As per 2001 Census, the total population of Odisha is 3.7 crores, out of which 22% people are ST and 16% belong to SC category. Odisha is one of the poorest states in India and 47% of people are living under poverty (BPL survey 1997) but the BPL figure of Odisha may go up if the recent Tendulkar Committee estimates to be believed at 57.2% and N C Saxena Committee calculates it as 84.5%. The 2001, census describe Odisha as a key migration sources states with 937,148 inter-state migration of people. However, informal estimate puts 2.5 million people migrate from Orissa. Out of which the coastal region accounts 45% of the total migration while southern, western and northern poorest district account for 55% migration. The UNDP-HDR report says, 9 lakh migrants are alone in Surat in Gujrat and as per some INGOs study suggest 2 lakh people from western Odisha seasonally migrate to the brick kilns in AP. The migration in the state varies from rural to rural, rural to urban and inter-state migration. The inter-state and inter-district migration considered the high chunk of labour migration.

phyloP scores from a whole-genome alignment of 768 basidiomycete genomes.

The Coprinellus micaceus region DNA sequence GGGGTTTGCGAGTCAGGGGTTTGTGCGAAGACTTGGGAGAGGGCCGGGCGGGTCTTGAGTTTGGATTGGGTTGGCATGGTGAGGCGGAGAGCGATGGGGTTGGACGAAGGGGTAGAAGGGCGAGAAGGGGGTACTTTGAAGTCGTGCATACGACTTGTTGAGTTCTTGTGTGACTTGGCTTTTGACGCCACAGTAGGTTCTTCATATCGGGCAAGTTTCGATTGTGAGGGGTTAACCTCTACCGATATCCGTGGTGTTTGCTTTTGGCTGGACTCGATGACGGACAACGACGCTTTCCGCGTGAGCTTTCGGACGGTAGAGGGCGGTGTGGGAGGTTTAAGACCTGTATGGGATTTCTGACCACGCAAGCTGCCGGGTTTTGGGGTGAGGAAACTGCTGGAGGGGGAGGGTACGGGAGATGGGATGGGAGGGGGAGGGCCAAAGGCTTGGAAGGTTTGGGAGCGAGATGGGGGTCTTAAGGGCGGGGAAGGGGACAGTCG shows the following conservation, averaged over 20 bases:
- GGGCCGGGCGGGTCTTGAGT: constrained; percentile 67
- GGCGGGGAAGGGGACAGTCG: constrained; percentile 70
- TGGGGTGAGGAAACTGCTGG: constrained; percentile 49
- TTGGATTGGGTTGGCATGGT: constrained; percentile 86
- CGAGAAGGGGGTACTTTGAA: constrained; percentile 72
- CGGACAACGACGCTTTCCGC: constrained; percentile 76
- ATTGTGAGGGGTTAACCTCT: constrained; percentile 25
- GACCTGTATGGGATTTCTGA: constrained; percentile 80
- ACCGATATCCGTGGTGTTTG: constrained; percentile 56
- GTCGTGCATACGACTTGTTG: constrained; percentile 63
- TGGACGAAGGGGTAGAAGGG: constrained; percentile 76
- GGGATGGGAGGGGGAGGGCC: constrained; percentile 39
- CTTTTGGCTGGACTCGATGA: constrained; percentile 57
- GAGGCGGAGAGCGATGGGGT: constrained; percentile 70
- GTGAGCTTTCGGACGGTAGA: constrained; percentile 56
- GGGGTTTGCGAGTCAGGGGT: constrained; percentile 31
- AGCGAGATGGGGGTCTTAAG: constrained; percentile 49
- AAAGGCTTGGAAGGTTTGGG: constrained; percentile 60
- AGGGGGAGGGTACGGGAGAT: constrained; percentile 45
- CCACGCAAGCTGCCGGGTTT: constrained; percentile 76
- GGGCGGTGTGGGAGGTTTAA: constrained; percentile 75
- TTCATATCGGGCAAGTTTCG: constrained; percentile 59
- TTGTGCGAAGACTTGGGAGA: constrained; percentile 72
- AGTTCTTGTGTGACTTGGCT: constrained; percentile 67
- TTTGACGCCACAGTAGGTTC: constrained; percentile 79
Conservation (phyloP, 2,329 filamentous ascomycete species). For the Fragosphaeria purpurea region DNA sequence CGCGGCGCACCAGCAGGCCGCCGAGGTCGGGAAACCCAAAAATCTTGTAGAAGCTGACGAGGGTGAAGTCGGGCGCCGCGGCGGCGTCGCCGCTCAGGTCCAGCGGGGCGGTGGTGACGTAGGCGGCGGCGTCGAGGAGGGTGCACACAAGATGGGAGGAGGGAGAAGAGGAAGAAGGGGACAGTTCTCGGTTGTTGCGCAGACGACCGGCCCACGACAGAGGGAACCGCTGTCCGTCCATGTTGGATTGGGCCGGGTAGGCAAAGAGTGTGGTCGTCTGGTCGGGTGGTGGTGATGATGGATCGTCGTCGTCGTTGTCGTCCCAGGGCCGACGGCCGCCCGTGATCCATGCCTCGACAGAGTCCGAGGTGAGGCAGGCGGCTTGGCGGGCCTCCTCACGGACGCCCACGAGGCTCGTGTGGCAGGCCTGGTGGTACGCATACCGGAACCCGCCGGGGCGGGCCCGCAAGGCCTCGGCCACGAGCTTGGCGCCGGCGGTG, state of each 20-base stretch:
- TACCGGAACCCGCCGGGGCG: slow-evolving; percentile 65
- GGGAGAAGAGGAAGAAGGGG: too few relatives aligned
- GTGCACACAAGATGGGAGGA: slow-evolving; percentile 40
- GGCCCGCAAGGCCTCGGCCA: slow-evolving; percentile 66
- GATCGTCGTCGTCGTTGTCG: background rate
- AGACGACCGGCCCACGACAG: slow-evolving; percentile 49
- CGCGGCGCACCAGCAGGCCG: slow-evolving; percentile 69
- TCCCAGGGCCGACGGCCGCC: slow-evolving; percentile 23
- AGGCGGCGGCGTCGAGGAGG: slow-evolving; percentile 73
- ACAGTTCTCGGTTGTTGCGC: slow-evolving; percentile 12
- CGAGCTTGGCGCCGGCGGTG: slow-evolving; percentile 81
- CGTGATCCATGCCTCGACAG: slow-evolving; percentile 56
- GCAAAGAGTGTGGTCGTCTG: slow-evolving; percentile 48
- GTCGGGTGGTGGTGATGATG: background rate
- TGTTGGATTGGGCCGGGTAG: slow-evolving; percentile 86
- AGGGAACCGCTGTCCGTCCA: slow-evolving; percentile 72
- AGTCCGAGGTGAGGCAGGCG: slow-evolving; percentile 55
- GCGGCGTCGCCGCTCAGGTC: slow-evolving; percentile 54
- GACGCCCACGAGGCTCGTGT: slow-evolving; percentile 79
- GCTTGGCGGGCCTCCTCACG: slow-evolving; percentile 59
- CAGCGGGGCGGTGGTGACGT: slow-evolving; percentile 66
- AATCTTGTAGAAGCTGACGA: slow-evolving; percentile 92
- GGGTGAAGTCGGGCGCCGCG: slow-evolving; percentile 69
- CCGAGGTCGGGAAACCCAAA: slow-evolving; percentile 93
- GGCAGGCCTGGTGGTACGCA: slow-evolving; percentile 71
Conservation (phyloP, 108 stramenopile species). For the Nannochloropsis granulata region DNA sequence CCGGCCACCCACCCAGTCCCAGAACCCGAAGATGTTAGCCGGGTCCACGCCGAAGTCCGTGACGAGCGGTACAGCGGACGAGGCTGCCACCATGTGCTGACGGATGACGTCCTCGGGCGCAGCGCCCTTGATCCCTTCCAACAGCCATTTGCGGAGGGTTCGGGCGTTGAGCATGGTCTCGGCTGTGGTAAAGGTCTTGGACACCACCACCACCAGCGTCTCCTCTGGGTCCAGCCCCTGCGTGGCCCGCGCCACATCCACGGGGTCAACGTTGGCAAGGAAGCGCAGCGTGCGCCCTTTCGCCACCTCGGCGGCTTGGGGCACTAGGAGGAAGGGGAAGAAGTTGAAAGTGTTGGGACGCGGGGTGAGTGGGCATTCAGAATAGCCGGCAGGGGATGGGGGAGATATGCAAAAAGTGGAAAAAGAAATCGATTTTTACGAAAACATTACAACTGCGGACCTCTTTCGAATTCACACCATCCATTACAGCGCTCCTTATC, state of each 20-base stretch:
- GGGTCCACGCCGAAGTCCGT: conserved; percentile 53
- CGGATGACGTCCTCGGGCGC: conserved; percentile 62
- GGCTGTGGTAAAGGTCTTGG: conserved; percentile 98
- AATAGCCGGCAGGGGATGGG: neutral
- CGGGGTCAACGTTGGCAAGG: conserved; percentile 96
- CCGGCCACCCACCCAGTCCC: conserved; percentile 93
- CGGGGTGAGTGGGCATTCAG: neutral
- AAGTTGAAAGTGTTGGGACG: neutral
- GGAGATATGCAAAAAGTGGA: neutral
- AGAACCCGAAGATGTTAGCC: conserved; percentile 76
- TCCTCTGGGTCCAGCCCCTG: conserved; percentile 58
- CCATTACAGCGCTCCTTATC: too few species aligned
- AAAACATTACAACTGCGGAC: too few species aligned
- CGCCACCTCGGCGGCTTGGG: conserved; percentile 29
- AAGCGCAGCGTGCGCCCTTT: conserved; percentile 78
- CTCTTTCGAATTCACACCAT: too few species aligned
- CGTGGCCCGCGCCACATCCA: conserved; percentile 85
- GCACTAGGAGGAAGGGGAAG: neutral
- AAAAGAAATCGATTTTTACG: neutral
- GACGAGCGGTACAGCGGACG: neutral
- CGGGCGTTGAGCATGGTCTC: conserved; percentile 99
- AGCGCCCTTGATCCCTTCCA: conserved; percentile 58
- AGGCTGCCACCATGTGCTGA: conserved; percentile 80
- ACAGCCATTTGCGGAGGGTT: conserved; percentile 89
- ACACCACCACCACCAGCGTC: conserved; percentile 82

Migration in Odisha can be classified under five broad categories- they are; (i) Migration due to extreme poverty and destitutions, (ii) Opportunity migration for better wage and livelihood(iii) Migration due to industrial and development induced displacement, (v)Migration due to natural disasters and armed conflict and(vi)migration due to human trafficking.
Poverty and distress induced migration: